|US4964119||Apr 6, 1989||Oct 16, 1990||Hitachi, Ltd.||Method and system for packet exchange|
|US5258751||Nov 4, 1991||Nov 2, 1993||Motorola, Inc.||Method of presenting messages for a selective call receiver|
|US5260935 *||Mar 1, 1991||Nov 9, 1993||Washington University||Data packet resequencer for a high speed data switch|
|US5280483||Aug 9, 1991||Jan 18, 1994||Fujitsu Limited||Traffic control system for asynchronous transfer mode exchange|
|US5291481||Oct 4, 1991||Mar 1, 1994||At&T Bell Laboratories||Congestion control for high speed packet networks|
|US5425022||Dec 6, 1993||Jun 13, 1995||British Telecommunications Public Limited Company||Data switching nodes|
|US5568167||Sep 23, 1994||Oct 22, 1996||C-Cube Microsystems, Inc.||System for providing antialiased video overlays|
|US5579443||Mar 3, 1995||Nov 26, 1996||Nippondenso Co., Ltd.||Emergency vehicular communication device capable of contacting a plurality of services|
|US5594672 *||May 20, 1994||Jan 14, 1997||Micro Energetics Corporation||Peripheral power saver|
|US5638518||Oct 24, 1994||Jun 10, 1997||Lsi Logic Corporation||Node loop core for implementing transmission protocol in fibre channel|
|US5687387 *||Mar 24, 1995||Nov 11, 1997||Packard Bell Nec||Enhanced active port replicator having expansion and upgrade capabilities|
|US5751710||Jun 11, 1996||May 12, 1998||Cisco Technology, Inc.||Technique for connecting cards of a distributed network switch|
|US5757771||Nov 14, 1995||May 26, 1998||Yurie Systems, Inc.||Queue management to serve variable and constant bit rate traffic at multiple quality of service levels in a ATM switch|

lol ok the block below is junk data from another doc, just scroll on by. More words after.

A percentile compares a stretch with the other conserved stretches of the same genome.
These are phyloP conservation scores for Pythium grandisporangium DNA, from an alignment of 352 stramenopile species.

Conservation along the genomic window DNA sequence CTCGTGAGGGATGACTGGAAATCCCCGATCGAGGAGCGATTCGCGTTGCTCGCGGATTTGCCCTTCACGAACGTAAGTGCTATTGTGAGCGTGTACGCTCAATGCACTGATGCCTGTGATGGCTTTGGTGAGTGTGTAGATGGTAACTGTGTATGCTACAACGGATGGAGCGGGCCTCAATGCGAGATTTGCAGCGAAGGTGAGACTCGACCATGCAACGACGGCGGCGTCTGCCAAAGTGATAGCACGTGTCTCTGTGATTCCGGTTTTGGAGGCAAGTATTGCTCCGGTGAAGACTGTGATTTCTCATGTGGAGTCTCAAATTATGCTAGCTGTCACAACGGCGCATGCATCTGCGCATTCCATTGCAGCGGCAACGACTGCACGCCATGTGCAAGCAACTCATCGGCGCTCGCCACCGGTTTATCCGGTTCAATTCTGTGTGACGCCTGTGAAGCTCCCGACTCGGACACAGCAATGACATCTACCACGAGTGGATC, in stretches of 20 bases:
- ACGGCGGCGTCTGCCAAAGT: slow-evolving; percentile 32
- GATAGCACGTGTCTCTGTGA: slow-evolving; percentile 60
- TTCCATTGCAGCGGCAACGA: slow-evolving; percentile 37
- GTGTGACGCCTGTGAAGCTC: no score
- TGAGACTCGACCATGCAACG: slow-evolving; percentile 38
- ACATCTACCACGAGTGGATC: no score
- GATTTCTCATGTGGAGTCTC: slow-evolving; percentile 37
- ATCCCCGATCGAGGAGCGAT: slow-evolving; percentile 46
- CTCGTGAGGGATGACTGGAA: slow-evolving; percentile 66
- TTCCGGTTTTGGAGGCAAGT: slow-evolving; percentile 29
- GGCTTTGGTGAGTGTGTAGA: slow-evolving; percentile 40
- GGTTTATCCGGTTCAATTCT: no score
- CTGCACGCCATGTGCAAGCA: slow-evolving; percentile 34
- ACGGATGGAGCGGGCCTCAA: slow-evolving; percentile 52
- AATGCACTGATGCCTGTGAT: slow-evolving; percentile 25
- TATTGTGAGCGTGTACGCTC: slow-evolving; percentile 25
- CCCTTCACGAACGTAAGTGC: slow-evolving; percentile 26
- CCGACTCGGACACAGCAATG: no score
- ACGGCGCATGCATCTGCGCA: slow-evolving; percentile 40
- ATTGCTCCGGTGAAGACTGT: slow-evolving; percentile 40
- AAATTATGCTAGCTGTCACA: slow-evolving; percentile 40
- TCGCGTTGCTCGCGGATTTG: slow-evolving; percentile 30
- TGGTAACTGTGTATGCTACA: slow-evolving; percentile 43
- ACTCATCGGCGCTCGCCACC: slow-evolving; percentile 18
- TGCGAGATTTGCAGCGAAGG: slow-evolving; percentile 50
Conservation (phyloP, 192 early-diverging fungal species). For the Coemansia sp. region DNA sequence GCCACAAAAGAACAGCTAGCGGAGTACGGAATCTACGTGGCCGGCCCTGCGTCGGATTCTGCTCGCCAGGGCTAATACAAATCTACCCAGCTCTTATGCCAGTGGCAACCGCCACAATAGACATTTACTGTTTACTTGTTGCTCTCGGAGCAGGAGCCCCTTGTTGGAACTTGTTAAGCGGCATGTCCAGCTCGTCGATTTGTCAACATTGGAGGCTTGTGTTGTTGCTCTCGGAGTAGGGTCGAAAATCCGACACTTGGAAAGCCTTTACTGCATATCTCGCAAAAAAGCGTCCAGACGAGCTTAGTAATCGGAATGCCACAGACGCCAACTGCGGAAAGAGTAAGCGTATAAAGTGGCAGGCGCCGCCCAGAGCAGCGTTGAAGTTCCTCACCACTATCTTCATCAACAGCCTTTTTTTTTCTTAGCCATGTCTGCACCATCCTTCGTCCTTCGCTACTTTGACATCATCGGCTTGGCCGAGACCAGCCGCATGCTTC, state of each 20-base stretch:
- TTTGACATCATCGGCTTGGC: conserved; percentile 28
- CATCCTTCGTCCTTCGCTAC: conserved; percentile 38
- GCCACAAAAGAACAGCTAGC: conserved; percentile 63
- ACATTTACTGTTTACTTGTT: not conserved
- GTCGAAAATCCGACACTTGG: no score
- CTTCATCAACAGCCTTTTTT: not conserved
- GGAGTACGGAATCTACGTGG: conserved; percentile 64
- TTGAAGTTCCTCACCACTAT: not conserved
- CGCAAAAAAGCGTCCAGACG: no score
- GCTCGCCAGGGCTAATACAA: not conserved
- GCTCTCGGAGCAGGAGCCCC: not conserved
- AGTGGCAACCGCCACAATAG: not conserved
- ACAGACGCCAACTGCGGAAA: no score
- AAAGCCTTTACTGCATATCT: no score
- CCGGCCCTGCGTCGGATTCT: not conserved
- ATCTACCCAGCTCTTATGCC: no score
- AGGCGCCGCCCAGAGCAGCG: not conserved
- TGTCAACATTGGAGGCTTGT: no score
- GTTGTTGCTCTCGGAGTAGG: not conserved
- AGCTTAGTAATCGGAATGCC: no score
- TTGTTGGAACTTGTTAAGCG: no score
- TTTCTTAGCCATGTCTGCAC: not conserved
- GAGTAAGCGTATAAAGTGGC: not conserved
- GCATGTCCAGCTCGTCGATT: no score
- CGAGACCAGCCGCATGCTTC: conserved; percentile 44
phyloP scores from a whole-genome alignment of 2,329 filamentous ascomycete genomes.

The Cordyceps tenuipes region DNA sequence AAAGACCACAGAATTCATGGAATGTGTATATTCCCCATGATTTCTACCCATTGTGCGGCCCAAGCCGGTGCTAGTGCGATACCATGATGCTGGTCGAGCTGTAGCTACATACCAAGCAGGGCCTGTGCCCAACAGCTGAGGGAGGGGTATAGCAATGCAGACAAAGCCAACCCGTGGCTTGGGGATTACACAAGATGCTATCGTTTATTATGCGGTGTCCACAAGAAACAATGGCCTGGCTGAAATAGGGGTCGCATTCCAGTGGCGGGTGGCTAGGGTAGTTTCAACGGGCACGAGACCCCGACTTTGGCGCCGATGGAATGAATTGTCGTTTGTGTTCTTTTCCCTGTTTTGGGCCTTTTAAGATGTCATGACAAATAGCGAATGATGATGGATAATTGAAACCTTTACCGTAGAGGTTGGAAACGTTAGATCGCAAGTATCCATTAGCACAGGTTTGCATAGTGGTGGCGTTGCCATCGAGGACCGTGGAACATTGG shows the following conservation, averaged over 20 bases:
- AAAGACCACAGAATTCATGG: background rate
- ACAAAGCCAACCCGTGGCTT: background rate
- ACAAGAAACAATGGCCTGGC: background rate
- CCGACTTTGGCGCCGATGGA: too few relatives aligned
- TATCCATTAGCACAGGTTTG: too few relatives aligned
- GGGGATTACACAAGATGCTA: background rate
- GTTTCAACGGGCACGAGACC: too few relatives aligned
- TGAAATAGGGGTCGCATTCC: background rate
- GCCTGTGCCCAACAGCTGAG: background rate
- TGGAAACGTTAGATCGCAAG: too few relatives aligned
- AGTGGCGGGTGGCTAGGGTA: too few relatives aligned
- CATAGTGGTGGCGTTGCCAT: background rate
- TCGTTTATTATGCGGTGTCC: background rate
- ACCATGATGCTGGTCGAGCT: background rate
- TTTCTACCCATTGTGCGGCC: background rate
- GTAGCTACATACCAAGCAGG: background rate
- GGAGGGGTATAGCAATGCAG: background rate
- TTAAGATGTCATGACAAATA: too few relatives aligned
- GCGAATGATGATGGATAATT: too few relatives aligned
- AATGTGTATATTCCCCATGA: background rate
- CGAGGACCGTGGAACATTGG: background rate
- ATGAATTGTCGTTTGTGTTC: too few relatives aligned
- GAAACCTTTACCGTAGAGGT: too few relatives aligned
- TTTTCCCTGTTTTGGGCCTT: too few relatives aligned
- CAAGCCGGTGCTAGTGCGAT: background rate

|US5835748||Dec 19, 1995||Nov 10, 1998||Intel Corporation||Method for executing different sets of instructions that cause a processor to perform different data type operations on different physical registers files that logically appear to software as a single aliased register file|
|US5892604||May 7, 1997||Apr 6, 1999||Nippon Telegraph And Telephone Corporation||ATM switch|
|US5925119||Mar 28, 1997||Jul 20, 1999||Quantum Corporation||Computer architecture for automated storage library|
|US5936442 *||May 1, 1998||Aug 10, 1999||Kye Systems Corp.||Power shut-off and recovery circuit for data communication devices|
|US6009226||May 1, 1997||Dec 28, 1999||Victor Company Of Japan, Ltd.||Recording and reproducing apparatus for packet data|
|US6118791||Dec 4, 1996||Sep 12, 2000||Cisco Technology, Inc.||Adaptive bandwidth allocation method for non-reserved traffic in a high-speed data transmission network, and system for implementing said method|
|US6131123||May 14, 1998||Oct 10, 2000||Sun Microsystems Inc.||Efficient message distribution to subsets of large computer networks using multicast for near nodes and unicast for far nodes|
|US6147976||Jun 24, 1996||Nov 14, 2000||Cabletron Systems, Inc.||Fast network layer packet filter|
|US6148421||May 29, 1998||Nov 14, 2000||Crossroads Systems, Inc.||Error detection and recovery for sequential access devices in a fibre channel protocol|
|US6230276 *||Feb 1, 1999||May 8, 2001||Douglas T Hayden||Energy conserving measurement system under software control and method for battery powered products|